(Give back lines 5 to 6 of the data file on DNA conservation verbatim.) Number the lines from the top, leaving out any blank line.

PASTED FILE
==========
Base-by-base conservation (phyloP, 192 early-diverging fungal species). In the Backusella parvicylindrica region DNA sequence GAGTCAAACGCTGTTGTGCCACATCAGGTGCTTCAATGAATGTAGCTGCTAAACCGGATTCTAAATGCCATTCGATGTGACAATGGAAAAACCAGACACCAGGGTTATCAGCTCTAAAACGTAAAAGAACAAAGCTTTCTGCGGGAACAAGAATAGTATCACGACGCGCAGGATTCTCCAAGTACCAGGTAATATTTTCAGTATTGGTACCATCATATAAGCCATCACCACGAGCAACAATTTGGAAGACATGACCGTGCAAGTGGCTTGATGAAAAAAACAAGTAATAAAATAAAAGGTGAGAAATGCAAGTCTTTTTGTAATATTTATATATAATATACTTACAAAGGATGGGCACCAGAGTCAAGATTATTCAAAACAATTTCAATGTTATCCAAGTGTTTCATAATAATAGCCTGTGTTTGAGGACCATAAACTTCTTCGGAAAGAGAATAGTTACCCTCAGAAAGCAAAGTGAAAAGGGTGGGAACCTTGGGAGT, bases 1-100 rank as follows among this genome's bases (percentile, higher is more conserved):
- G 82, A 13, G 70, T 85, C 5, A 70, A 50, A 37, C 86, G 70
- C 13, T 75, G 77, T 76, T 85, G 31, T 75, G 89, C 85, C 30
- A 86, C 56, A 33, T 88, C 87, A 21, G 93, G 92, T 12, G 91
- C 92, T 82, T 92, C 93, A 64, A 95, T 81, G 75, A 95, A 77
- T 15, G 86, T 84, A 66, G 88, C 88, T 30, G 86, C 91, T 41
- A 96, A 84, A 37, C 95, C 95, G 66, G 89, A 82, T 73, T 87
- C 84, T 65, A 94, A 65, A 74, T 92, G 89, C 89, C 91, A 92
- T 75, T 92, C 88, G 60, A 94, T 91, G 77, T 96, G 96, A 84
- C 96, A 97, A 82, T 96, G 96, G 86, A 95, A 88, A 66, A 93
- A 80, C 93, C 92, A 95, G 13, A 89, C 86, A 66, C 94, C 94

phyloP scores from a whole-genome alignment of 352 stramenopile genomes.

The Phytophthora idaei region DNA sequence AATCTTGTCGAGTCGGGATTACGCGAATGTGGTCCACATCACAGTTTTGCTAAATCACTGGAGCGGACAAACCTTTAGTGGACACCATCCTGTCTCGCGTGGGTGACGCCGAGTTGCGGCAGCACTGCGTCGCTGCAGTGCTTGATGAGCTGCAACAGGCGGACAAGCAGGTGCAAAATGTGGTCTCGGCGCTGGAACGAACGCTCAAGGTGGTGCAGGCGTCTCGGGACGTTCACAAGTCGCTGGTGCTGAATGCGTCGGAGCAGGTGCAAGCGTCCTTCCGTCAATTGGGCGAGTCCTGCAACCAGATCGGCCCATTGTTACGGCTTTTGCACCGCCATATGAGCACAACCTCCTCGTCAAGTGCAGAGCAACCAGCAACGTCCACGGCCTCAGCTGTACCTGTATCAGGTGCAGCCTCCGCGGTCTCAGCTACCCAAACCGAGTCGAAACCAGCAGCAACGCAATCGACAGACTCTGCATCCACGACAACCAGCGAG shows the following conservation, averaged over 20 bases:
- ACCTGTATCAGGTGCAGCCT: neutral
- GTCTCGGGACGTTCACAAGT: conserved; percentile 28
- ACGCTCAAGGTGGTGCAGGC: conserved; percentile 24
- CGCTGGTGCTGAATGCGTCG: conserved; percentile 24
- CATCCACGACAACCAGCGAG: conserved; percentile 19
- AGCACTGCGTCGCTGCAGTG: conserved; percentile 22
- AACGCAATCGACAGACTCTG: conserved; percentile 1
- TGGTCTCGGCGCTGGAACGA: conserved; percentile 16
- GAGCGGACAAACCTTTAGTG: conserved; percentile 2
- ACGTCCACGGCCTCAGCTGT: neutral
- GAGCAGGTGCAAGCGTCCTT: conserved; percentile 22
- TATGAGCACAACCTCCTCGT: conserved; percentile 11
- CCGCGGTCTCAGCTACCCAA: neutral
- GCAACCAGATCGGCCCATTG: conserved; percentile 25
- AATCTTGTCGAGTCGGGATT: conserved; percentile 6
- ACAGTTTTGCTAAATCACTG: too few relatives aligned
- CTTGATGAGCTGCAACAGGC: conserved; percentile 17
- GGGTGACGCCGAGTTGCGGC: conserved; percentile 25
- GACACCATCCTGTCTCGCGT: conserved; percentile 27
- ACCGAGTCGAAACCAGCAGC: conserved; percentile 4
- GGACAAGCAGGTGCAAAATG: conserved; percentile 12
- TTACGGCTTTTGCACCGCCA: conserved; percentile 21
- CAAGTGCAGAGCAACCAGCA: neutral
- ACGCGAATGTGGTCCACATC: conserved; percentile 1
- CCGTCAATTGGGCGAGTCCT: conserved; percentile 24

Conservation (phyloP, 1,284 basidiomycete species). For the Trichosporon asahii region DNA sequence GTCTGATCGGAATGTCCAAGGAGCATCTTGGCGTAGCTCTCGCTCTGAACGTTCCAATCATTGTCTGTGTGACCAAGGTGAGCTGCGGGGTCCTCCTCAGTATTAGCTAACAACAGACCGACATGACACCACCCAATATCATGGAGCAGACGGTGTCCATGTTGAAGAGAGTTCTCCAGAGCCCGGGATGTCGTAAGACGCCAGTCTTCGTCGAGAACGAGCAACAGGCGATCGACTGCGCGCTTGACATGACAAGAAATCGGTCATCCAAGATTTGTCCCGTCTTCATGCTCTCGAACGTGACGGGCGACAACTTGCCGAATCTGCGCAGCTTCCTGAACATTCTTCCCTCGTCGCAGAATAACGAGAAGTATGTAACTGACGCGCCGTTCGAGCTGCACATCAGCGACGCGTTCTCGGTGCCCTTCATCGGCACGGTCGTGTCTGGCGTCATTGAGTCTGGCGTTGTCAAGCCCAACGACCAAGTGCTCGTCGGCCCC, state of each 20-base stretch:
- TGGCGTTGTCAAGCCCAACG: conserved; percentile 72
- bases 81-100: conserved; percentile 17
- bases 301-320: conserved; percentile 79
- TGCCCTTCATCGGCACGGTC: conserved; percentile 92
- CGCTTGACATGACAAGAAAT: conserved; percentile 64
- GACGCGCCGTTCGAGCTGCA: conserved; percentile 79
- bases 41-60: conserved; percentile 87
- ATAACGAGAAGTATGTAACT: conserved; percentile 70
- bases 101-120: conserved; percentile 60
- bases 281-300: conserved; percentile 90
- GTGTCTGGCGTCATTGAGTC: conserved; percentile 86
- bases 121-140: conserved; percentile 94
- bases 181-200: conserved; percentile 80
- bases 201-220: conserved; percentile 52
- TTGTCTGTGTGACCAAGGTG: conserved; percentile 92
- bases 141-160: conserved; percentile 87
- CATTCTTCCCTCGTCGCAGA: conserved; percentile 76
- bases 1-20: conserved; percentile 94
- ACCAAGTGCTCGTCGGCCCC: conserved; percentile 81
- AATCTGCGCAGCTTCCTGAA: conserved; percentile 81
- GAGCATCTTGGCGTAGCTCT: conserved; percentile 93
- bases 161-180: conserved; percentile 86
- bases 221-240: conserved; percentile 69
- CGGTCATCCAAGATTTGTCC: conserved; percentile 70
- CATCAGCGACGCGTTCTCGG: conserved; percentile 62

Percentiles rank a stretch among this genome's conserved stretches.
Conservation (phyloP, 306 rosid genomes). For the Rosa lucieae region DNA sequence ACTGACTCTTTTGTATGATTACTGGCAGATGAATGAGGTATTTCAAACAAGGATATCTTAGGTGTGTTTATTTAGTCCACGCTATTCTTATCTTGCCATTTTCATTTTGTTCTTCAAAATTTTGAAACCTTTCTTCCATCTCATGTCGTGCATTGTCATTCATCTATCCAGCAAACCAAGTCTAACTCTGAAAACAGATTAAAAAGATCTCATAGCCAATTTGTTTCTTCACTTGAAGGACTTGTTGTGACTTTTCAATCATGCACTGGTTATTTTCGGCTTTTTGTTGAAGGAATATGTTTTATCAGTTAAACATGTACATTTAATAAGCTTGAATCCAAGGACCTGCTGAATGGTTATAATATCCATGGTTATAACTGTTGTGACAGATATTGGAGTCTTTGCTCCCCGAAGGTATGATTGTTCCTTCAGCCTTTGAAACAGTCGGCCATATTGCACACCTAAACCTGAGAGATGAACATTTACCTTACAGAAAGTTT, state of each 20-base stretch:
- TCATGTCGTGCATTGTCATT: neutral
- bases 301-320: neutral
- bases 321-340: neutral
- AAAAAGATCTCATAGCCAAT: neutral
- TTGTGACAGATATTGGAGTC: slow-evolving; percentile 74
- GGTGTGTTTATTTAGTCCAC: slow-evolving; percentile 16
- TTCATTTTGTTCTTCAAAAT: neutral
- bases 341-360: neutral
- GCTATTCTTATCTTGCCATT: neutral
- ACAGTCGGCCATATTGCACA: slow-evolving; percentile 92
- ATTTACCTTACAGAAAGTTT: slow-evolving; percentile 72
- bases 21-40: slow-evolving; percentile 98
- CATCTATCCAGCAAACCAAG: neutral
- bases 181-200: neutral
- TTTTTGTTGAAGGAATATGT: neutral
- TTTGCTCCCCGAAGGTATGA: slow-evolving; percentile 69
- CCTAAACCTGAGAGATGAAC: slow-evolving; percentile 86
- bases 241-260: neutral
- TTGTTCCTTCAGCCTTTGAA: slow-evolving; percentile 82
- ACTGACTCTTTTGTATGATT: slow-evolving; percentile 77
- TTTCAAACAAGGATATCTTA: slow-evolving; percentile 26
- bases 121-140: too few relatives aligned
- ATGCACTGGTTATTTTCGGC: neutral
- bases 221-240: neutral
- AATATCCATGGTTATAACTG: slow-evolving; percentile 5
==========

- C 92, T 82, T 92, C 93, A 64, A 95, T 81, G 75, A 95, A 77
- T 15, G 86, T 84, A 66, G 88, C 88, T 30, G 86, C 91, T 41